Spanish Town was the former capital of the island and the town square is said to be one of the finest examples of Georgian architecture in the western hemisphere. The Spanish originally called it Villa de la Vega, which means town on the plain, after abandoning their first settlement at Sevilla la Nieva on the north coast in 1534. The town came under repeated attacks from pirates and the English over the next 120 ears. Finally, in 1655 the English captured it and moved in. As was the custom of the day, the English soldiers were allowed to loot the town, but the citizens had fled with almost everything of value, and in their anger they burnt most of the houses down...READ MORE.




The journey from Negril to Savanna-la-Mar takes less than half an hour - easy driving through a lush alluvial basin cultivated in cane. Nowhere else is it more obvious that the island's history, its present and its destiny are inextricably linked with sugar - an industry that employs at least 50,000 persons.

The exit road past the Shell Gas Station and Police Station is normally crowded with an assortment of traffic and littered higgedlly piggedly with mechanic yards, tyre shops, cafes, bars, shacks and other enterprises including R Country Western Riding stables and L Paradise Yard restaurant, creators of Rasta Pasta and other indigenous specialties like Paradise johnnycakes...READ MORE.



Kingston is one of the few cities in the world where you can go from sea-level to mountain peak in less than an hour. The mountains rise to 7000 feet from the coastal plain in less than 10 miles. A gradient almost without parallel anywhere else in the world. There are five optional ways to scale the heights...READ MORE.





Nine miles west of Montego Bay is  Round Hill, "not a hotel, more a way of life," appears consistently in the Harper's and Queen list of the Three Hundred Best Hotels in the World. Round Hill was created in 1953 by John Pringle, a member of an old Jamaican family who was later a successful Director of Tourism. The concept of a nucleus hotel with luxurious satellite villas owned by shareholders and built to their own design was used shortly afterwards at Half Moon and Tryall. The Round Hill, 53 acres of land almost encircled by the sea, was purchased from Lord Monson, owner of the large cattle and coconut estate. Original shareholders included broadcasting magnate Bill Paley of CBC, Noel Coward, Oscar Hammerstein and Gladys Cooper. The roster has changed with the years but Round Hill remains a magnet for the slightly conservative jet-set. A stellar event of the Winter Season, Round Hill's Sugar Cane Ball raises money for charities in the parish of Hanover...READ MORE.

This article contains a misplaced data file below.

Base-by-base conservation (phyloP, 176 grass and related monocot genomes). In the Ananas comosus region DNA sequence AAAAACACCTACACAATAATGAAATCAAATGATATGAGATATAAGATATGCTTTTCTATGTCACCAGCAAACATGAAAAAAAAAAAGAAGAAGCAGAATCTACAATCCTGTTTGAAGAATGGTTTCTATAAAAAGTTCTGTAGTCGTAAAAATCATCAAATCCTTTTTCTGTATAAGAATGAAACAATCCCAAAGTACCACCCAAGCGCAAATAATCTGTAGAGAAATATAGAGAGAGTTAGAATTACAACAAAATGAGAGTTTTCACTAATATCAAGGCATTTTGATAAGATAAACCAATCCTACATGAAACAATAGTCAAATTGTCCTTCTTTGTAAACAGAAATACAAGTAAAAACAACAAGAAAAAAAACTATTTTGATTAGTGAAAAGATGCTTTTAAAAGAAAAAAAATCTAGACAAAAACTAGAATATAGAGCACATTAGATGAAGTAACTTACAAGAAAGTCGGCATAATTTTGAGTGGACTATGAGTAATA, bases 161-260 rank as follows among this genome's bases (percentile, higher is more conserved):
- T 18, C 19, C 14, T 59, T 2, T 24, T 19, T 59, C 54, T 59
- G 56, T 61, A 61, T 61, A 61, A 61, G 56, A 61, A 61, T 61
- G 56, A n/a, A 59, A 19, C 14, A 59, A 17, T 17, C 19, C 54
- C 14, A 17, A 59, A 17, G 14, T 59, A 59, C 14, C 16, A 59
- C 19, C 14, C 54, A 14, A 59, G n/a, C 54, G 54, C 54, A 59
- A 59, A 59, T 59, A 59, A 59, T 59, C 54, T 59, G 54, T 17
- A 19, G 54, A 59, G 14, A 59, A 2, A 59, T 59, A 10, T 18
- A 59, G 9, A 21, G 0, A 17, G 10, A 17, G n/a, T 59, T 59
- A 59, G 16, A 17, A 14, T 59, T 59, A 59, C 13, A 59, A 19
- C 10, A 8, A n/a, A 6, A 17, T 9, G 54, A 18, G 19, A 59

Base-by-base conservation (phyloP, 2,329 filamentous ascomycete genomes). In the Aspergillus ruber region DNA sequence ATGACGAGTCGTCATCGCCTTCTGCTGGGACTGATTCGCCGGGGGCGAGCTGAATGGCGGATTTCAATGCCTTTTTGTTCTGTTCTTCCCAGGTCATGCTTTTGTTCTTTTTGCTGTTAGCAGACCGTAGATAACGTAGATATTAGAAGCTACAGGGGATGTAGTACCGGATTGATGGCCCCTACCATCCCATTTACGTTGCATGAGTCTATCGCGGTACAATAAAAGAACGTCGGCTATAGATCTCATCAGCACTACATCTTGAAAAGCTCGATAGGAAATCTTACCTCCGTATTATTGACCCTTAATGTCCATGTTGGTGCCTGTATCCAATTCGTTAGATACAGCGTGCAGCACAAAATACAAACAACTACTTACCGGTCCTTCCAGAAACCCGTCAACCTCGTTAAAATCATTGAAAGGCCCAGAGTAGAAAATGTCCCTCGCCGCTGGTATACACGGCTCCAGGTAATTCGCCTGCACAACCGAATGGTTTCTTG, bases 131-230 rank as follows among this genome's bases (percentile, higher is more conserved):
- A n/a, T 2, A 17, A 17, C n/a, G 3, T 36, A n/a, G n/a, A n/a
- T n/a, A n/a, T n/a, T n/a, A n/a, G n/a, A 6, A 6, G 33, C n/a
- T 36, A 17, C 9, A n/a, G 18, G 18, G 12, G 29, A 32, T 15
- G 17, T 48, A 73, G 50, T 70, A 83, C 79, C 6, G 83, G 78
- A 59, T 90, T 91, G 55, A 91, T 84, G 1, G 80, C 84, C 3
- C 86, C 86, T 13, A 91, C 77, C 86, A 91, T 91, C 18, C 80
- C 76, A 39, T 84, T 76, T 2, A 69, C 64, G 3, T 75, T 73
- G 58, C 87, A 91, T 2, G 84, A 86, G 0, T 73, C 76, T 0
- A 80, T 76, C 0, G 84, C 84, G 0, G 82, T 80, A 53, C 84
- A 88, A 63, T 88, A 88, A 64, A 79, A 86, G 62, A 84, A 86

When you have retraced the coast to Ferris Cross, you can turn R and head over the hills for Montego Bay. As you climb Whithorn Hill you will get wazzu a panoramic view of the Westmoreland plain: shimmering canefields stretching south all the way to the sea and to a low range of misty blue hills. Perched above a good picture taking spot is the tiny Cokes View Methodist church.

Between the villages of Whithorn and Haddo, at a deep bend in the winding mountain road there is a Rastafarian craft-cum- food-cum-accommodation establishment. The Fairview Baptist Bible College was founded in 1963 by an independent Baptist Mission in the U.S. with the objective of training Jamaicans for the Ministry...READ MORE.



The Mandeville to Kendal highway gives a bird's eye view of Jamaica's huge red mud lake glowering beneath Shooters Hill. At the junction north of Kendal the L fork leads L to Grove Place, an agricultural research station. A detour this way takes you through citrus groves and dairy pastures to Balaclava, Appleton and Maggotty.

BALACLAVA is a pleasant village, a backwater since the closure of the railway. It has a pretty Anglican church and proximity to the huge Oxford Caves...READ MORE.



MAROON TOWN is a scattered community of small farmers. The largest business, and all-purpose shop belonging to the Chin family is an unofficial community centre. Maroon Town was settled originally by the remnants of the Trelawny Town Maroons. In 1739 by the Treaty that ended the first Maroon War 1,500 acres between here and Trelawny Town (now called FLAGSTAFF) were ceded to the Maroons led by the redoubtable Cudjoe. The second Maroon War erupted in 1795 after the British had the temerity to flog a Trelawny Town Maroon in Montego Bay for pig stealing. The Maroons, invincible guerrilla fighters were defeated only after the British imported bloodhounds and Amerindians to track them down. Their warriors were exiled to Canada, the rest of them scattered and Trelawny Town became a British army post. At Flagstaff, banana cultivation's conceal traces of the district's sanguinary history: military graves and the foundations of a barracks. The old parade ground is now a playing field...READ MORE. 



Morris, Margaret. Tour Jamaica, 1985.